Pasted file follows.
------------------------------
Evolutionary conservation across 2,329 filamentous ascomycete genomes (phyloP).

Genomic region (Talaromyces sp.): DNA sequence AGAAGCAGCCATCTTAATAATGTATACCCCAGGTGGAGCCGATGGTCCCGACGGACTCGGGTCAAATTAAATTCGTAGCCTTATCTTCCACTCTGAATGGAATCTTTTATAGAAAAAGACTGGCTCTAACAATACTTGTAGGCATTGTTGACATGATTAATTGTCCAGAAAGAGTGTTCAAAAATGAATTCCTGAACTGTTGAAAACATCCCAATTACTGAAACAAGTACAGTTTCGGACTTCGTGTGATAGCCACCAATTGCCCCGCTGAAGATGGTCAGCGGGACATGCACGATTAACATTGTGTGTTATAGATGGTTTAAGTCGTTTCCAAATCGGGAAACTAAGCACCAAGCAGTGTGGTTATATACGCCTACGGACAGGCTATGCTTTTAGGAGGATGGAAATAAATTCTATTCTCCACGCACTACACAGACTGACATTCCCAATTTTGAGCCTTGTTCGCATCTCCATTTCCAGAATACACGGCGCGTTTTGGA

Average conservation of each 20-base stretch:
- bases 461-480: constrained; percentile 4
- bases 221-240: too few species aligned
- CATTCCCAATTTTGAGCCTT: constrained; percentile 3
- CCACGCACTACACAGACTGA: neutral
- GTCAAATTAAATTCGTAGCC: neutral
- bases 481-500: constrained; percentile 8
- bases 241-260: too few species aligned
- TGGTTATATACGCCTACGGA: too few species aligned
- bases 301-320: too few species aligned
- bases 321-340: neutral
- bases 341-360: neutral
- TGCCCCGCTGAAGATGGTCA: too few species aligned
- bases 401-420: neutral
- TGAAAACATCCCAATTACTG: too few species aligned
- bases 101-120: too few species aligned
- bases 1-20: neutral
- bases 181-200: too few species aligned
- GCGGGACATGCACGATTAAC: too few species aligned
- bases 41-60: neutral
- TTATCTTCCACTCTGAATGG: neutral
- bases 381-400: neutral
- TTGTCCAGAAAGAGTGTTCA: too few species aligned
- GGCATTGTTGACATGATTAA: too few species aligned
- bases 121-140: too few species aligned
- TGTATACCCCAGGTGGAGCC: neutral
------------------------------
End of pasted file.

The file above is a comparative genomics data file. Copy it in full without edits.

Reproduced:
Evolutionary conservation across 2,329 filamentous ascomycete genomes (phyloP).

Genomic region (Talaromyces sp.): DNA sequence AGAAGCAGCCATCTTAATAATGTATACCCCAGGTGGAGCCGATGGTCCCGACGGACTCGGGTCAAATTAAATTCGTAGCCTTATCTTCCACTCTGAATGGAATCTTTTATAGAAAAAGACTGGCTCTAACAATACTTGTAGGCATTGTTGACATGATTAATTGTCCAGAAAGAGTGTTCAAAAATGAATTCCTGAACTGTTGAAAACATCCCAATTACTGAAACAAGTACAGTTTCGGACTTCGTGTGATAGCCACCAATTGCCCCGCTGAAGATGGTCAGCGGGACATGCACGATTAACATTGTGTGTTATAGATGGTTTAAGTCGTTTCCAAATCGGGAAACTAAGCACCAAGCAGTGTGGTTATATACGCCTACGGACAGGCTATGCTTTTAGGAGGATGGAAATAAATTCTATTCTCCACGCACTACACAGACTGACATTCCCAATTTTGAGCCTTGTTCGCATCTCCATTTCCAGAATACACGGCGCGTTTTGGA

Average conservation of each 20-base stretch:
- bases 461-480: constrained; percentile 4
- bases 221-240: too few species aligned
- CATTCCCAATTTTGAGCCTT: constrained; percentile 3
- CCACGCACTACACAGACTGA: neutral
- GTCAAATTAAATTCGTAGCC: neutral
- bases 481-500: constrained; percentile 8
- bases 241-260: too few species aligned
- TGGTTATATACGCCTACGGA: too few species aligned
- bases 301-320: too few species aligned
- bases 321-340: neutral
- bases 341-360: neutral
- TGCCCCGCTGAAGATGGTCA: too few species aligned
- bases 401-420: neutral
- TGAAAACATCCCAATTACTG: too few species aligned
- bases 101-120: too few species aligned
- bases 1-20: neutral
- bases 181-200: too few species aligned
- GCGGGACATGCACGATTAAC: too few species aligned
- bases 41-60: neutral
- TTATCTTCCACTCTGAATGG: neutral
- bases 381-400: neutral
- TTGTCCAGAAAGAGTGTTCA: too few species aligned
- GGCATTGTTGACATGATTAA: too few species aligned
- bases 121-140: too few species aligned
- TGTATACCCCAGGTGGAGCC: neutral